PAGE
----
Should I proceed with business in China despite the coronavirus?
I was thinking of investing in a booth at an exhibition held in Rotterdam, the Netherlands come October. I am from China, now most business in China is shut down because of the crazy coronavirus and we are all hiding at home to protect ourselves. I do not know when this will end.
I heard many European countries and many other countries have confirmed coronavirus infected cases.
I wonder if the global economy will be largely affected.
Now I am not sure if I still pay to book a booth in Rotterdam? What if not many people come because of the virus? I do not know how crazy this virus can go and how long it will last.
Let's get some perspective on this Coronavirus: It primarily affects older people with weak immune systems. Most healthy people have minor symptoms that don't last long. It has had very little impact on children or younger adults unless they have a serious illness like diabetes or cancer. The average age (last I heard) of people who died from it is 80. In the USA, the total deaths are at about 38 while this years Flu season has claimed over 18,000 lives. Bottom line is that this is serious and very infectious, but typically not that serious for healthy people. It's spread is said to be slowing down in China and will probably fade away in several months (my guess). The media and many government officials are scaring people into thinking this is the worst pandemic we've ever seen: So far that is not proving to be true.
As for your booth, if you feel it is worth some risk (Return on investment), you might ask if the promoters will refund your cost if it is cancelled. Good luck!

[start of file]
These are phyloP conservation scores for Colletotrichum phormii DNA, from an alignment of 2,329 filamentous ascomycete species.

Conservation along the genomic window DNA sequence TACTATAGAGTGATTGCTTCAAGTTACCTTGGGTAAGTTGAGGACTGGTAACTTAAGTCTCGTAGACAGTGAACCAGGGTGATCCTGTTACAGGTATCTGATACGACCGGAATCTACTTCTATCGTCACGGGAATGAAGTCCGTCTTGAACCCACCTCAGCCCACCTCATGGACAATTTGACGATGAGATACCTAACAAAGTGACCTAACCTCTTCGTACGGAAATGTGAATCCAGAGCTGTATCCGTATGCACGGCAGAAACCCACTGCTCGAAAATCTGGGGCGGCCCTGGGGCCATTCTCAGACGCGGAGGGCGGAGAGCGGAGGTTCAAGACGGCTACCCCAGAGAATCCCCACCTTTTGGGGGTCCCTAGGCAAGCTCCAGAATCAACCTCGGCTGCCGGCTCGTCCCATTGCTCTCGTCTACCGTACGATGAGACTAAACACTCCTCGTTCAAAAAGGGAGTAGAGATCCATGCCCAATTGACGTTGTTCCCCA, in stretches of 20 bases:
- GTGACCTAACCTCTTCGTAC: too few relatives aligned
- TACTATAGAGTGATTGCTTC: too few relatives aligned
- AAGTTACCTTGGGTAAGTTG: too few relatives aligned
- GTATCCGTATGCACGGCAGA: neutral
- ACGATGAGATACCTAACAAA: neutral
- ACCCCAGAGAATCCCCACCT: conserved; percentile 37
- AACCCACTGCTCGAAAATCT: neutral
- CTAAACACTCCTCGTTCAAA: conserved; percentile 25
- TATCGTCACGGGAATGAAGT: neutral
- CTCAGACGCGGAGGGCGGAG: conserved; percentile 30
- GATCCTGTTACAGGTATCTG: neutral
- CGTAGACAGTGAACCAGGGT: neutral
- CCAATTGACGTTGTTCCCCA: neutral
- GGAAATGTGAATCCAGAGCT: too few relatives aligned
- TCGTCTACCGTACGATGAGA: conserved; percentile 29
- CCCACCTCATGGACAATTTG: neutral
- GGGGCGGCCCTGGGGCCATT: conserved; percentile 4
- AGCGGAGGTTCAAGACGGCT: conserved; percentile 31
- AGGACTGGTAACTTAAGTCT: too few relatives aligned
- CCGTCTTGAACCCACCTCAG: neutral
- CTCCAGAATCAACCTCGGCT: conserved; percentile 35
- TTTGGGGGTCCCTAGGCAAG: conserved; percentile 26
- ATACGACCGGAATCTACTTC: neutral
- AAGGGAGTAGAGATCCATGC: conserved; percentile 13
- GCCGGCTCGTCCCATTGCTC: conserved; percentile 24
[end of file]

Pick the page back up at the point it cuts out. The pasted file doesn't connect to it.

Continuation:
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Implement a work routine. Working from home presents a different set of challenges than working in an office. Distractions seem to be everywhere, and the lack of socialising with coworkers can make some people restless. It helps to establish a routine — and importantly, stick to it. Set aside specific hours to answer emails, make conference calls, have lunch and write reports. The next thing you know, your at-home workday will be over.
It also helps to designate a workspace in your home. When you’re in it, you’re in work mode — and not tempted to grab a snack or walk the dog when you feel fidgety.
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Inclusive management. As a leader, managing a remote team might be an entirely new experience, but it doesn’t have to be a painful one. Keep track of all your staff and check that they have the necessary tools to carry out their tasks. Schedule face time with individual employees to ensure that they don’t feel disconnected, and encourage collaborations that drive team performance.
Delivering regular feedback to employees, and encouraging them to do the same, helps everyone align with team objectives. It also encourages discussion on what is being done right and what can improve.
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Good question, Victoria. When you're trying to make business decisions based on what the business world calls "acts of god" (like earthquakes, virus outbreaks, war, etc.) you can usually use that to your advantage. I'm only familiar with USA laws and contracts (although I'm not a lawyer, I do recommend legal advice, I'll just tell you my experience) but typically when you sign a contract or agreement you can have an "acts of god" clause in the document. If for some reason you're unable to attend because of the virus or the exhibition is canceled or postponed, you can structure the agreement so that you get a full refund for your booth deposit. That way, you get your spot RSVP'd in time, and you're eliminating the financial risk too.
If for some reason that isn't a possible option for you, I'd consider what your opportunity costs are. I would look at your past exhibition experiences and track what the Return on Investment was for you. Did you land a new customer that was worth a lot of revenue in the past at this exhibit? If yes, it's probably worth booking even if you can't go.
If it's a large cost (make or break the bank) I wouldn't risk the farm on something you can't control.
Hope this helps. Feel free to ask more questions for clarification if you have them and I'd be happy to answer them.
October, a long time. I hope things will get better by that time. Follow your guts, if it says yes then do it.
I also heard about this virus. God knows when it will end.